Feeling sick to your stomach? Indigestion, gas, stomachache, bloating, nausea, diarrhea? Having an upset stomach (dyspepsia) or belly ache is not unusual. Most everyone has experienced this at some time in their lives, regardless of age or lifestyle. Generally it is caused from eating too much unhealthy food, too quickly. Most often the cause of stomach upset can be a problem specific to one of the many organs in your abdomen. What are the causes of dyspepsia and how can this be treated naturally?
Causes of Nausea, Indigestion, and Related Symptoms
There are many reasons why someone may be experiencing tummy trouble. If you are in distress from abdominal pain, nausea, cramping or other symptoms, it’s best to consult with your doctor or trusted health care practitioner can determine what is causing the problem. Here are a few causes of digestive disorders:
- Gastroenteritis (stomach flu) – The stomach flu is caused by a virus (such as denovirus and astrovirus, or rotavirus) that attacks the stomach and intestines. Rotavirus is common in babies and infants. Gastroenteritis is a flu that cannot be prevented by “flu shots.” Symptoms include low-grade fever, body aches, nausea, vomiting, diarrhea, and cramping.
- Stress or Psychopathic (“Nervous Stomach”)- Stress is often the cause of a feeling of fluttering in the stomach, or knots in the stomach, abdominal pain, diarrhea, constipation, heartburn, nausea, or cramping, loss of appetite, indigestion, and weight loss or weight gain, among other symptoms. Stress can also cause irritable bowel syndrome.
- Sedentary Lifestyle – Those who sit for most of the day at a desk, don’t get enough exercise and have a sedentary lifestyle can be more susceptible to digestive problems such as indigestion, constipation, cramping, bloating, gas, etc. Sitting for long periods of time can deprive the digestive system of blood. A healthy digestive system requires daily physical activity or exercise to trigger the body to release chemicals necessary for digestion. However, a lack of exercise slows down our metabolism making digestion laborious and delayed. The most common digestive problems of those who get insufficient exercise are constipation, heartburn and bloating.
- Inflammatory Bowel Disease (IBD) – IBD can cause pain and inflammation inside the small and large intestine. The inflammation can cause diarrhea and rectal bleeding, and also affect skin, joints, spine, liver, eyes and other organs. IBD refers to a group of intestinal diseases, of which the two most common are ulcerative colitis and Crohn’s disease. It affects people of all ages and is most commonly discovered and diagnosed in young adults. It can be serious and cause changes in bowel tissue or increase your risk of colorectal cancer.
- Irritable Bowel Syndrome (IBS) – Irritable Bowel Syndrome (IBS) is not the same as Inflammatory Bowel Disease (IBD), although they are sometimes confused. IBS is sometimes considered to be less serious, although a small percent of individuals can have serious or severe problems. IBS is a more common disorder affecting the large intestine (colon). Common symptoms are cramping, abdominal pain, bloating, gas, diarrhea and constipation. It is a chronic condition which will need to be monitored for a lifetime and usually can be controlled by a change in lifestyle and diet.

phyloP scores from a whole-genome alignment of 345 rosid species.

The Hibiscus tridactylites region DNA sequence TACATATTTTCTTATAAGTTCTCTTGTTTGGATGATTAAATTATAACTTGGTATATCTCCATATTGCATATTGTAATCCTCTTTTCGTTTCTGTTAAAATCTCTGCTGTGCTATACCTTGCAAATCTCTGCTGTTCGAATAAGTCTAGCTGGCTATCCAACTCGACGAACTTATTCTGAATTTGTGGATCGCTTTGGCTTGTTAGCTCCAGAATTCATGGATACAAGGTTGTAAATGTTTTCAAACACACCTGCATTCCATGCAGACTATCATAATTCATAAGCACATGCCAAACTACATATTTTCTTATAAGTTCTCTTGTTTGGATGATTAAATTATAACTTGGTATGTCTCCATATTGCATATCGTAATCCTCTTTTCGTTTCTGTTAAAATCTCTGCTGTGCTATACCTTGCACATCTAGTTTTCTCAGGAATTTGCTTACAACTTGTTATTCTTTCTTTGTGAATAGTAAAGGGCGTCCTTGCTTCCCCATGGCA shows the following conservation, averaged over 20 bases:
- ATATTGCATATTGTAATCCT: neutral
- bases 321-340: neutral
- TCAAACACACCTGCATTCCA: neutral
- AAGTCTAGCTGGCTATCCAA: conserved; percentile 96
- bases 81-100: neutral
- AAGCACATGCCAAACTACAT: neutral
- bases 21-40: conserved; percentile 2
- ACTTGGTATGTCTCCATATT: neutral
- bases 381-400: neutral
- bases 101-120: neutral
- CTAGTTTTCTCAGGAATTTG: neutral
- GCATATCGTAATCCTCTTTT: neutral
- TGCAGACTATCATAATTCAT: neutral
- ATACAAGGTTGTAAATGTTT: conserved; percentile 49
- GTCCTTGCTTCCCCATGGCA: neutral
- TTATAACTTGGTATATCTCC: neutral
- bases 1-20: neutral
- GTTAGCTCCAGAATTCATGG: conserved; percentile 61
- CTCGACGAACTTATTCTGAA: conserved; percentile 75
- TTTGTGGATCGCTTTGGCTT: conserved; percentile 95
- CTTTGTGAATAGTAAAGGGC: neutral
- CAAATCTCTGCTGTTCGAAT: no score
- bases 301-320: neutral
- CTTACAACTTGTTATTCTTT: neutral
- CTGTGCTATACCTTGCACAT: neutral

- Eating Late at Night – For most people, the stomach takes a few hours to empty after we eat a meal. If we work late hours or eat a second meal before going to sleep the stomach s still digesting food while we sleep. Additionally, as we age, or if we have acid reflux, digestion takes longer. This can lead to heartburn, nausea, constipation, gas, bloating, diarrhea, or acid relux or GERD. If a person eats just before lying down to sleep, it’s much easier for acid to spill out of a full stomach in a horizontal position, rather than a sitting position.
- Gastroesophageal reflux disease (GERD) – GERD is a digestive disorder resulting in the backup of stomach acids or bile into the esophagus. This spilling out of the acid can cause symptoms such as stomach upset, nausea, gas, bloating, heartburn, hoarseness, chronic throat clearing, and even asthma. The backwash of stomach acid into the esophagus will irritate, inflame, and eventually wear away the lining if the condition is not corrected. The cause of GERD can be an ineffective esophageal sphincter, the circular band of muscle around the bottom of the esophagus which opens and closes to allow food and liquid to flow down into the stomach. Obesity and being overweight is a recognized cause of GERD, including those who have gained weight due to pregnancy.
- Pregnancy – Constipation, hemorrhoids, indigestion, heartburn, flatulence, and belching are all very common to pregnancy. The more serious disgestive disorder is acid reflux or GERD, as described above, as this may lead destroy the lining of the esophogus if not treated. GERD is reported in up to 80% of pregnant women due to weight changes and hormonal changes, resulting in prolonged gastric emptying time. Iron supplements taken during pregnancy can cause stomach upset and constipation. An increase in hormone levels relaxes the bowel muscles and makes it more difficult for them to work efficiently, delaying the digestion process, resulting in indigestion or other symptoms.